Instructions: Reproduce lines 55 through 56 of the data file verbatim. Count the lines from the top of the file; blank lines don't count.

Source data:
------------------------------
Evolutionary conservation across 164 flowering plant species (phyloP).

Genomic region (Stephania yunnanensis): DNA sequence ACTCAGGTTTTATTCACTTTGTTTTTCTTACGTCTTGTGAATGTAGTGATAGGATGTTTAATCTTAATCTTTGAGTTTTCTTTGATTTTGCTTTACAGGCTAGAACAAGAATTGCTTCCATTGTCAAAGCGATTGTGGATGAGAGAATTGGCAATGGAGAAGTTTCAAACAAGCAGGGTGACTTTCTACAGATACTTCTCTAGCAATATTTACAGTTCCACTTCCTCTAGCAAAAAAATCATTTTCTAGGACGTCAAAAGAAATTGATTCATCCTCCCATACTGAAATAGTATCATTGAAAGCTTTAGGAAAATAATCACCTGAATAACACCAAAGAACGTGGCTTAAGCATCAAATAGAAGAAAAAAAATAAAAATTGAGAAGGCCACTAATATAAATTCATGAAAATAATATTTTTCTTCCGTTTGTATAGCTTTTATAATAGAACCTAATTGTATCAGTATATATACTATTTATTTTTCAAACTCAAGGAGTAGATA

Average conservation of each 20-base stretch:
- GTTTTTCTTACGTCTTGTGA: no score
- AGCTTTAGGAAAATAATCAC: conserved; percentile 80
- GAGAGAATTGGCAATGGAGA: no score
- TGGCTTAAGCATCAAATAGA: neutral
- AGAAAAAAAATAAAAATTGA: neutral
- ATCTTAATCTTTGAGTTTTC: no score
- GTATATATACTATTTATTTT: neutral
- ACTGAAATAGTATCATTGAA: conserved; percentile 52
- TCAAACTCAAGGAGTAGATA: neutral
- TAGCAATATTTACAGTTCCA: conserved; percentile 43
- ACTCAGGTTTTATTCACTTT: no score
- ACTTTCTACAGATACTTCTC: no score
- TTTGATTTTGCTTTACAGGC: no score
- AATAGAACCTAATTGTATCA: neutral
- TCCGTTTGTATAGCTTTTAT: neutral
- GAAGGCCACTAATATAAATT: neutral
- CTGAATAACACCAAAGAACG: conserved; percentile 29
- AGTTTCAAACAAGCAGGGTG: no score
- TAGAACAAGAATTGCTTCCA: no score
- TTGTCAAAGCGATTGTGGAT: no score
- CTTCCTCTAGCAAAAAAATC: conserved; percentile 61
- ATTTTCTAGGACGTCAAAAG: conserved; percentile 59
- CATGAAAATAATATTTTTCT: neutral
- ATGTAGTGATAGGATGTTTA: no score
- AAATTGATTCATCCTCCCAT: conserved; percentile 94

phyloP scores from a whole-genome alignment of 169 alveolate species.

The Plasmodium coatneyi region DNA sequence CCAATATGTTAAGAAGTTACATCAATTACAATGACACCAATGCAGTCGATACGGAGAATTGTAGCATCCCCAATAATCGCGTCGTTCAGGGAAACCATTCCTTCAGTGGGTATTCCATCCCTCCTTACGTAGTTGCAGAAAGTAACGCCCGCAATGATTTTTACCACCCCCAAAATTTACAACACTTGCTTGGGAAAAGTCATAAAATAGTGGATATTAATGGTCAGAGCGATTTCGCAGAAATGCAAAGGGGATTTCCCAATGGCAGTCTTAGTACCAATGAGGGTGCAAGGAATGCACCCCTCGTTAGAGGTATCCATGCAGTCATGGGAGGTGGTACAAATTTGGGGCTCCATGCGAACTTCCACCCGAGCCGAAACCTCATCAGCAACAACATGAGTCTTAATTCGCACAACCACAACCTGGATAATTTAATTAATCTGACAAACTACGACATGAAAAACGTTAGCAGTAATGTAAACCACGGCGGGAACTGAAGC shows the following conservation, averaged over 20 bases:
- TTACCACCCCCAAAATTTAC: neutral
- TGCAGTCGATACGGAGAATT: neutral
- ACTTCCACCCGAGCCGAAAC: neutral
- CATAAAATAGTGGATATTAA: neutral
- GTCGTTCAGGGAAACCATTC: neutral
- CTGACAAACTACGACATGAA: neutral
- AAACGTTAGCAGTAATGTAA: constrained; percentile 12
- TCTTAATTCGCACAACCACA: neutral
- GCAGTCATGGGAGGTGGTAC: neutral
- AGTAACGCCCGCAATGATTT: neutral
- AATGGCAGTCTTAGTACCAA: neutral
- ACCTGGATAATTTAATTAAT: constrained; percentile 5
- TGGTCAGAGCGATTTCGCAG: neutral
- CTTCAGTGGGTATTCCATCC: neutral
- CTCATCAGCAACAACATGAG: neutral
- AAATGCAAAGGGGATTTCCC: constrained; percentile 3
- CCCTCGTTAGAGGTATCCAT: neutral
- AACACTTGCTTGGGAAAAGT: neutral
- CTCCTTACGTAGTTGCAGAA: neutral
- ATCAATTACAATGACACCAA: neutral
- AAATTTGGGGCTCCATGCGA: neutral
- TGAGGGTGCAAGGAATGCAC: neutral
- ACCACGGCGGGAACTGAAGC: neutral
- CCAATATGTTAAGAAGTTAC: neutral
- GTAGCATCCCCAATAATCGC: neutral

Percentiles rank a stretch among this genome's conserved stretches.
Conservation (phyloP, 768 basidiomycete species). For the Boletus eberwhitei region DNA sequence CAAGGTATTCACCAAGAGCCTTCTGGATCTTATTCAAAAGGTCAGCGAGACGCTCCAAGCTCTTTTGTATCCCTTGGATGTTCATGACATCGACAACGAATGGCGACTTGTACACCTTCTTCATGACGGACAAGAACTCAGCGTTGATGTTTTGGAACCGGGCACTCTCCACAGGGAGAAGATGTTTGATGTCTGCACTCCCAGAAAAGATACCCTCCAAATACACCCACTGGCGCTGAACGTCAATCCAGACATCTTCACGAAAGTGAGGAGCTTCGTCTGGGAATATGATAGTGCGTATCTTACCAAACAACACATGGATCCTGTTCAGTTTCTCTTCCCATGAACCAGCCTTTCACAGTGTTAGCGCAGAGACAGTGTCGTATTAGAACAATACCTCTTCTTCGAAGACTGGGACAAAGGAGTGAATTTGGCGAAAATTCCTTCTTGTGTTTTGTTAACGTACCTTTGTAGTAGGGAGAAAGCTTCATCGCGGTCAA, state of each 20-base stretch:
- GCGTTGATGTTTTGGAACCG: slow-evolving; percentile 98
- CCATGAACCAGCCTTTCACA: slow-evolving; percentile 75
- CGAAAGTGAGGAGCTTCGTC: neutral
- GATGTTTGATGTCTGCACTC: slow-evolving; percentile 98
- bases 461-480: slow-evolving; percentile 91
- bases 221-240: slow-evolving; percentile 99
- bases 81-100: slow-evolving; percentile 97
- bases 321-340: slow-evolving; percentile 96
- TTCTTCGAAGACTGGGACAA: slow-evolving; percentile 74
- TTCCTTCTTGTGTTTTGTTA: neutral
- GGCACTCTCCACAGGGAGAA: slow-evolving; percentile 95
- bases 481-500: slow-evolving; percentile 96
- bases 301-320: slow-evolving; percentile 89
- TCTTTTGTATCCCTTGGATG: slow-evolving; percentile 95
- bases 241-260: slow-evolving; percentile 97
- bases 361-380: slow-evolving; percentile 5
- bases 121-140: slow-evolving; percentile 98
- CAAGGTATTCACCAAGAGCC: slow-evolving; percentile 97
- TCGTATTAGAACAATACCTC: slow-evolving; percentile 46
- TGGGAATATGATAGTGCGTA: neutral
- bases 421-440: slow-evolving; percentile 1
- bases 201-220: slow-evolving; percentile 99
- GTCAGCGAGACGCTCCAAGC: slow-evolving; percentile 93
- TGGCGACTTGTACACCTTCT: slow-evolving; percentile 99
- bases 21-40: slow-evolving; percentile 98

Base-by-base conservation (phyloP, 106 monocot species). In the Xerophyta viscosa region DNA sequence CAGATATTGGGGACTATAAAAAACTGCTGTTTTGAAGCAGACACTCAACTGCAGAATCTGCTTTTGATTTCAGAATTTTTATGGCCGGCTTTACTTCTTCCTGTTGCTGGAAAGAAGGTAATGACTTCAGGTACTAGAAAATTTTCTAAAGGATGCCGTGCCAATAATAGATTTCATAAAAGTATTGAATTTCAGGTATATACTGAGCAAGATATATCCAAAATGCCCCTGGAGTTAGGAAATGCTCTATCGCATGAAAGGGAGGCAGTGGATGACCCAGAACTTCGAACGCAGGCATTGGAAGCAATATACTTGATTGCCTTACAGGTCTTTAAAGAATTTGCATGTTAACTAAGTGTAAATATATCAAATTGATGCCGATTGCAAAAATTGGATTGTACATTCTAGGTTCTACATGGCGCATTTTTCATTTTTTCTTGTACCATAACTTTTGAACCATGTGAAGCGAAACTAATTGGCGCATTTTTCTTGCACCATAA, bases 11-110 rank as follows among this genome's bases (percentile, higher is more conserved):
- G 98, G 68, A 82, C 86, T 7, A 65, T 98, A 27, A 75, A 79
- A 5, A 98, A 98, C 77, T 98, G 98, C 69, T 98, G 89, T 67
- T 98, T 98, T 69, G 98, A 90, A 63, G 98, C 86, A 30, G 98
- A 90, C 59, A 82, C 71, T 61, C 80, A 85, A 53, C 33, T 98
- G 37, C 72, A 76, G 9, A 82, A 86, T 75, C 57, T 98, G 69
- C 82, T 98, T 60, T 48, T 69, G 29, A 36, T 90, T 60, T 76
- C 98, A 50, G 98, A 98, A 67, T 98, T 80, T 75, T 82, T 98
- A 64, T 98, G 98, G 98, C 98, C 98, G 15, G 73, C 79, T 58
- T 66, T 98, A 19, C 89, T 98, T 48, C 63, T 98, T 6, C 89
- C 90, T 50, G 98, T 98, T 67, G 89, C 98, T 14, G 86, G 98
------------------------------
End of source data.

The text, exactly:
- GTAGCATCCCCAATAATCGC: neutral

Percentiles rank a stretch among this genome's conserved stretches.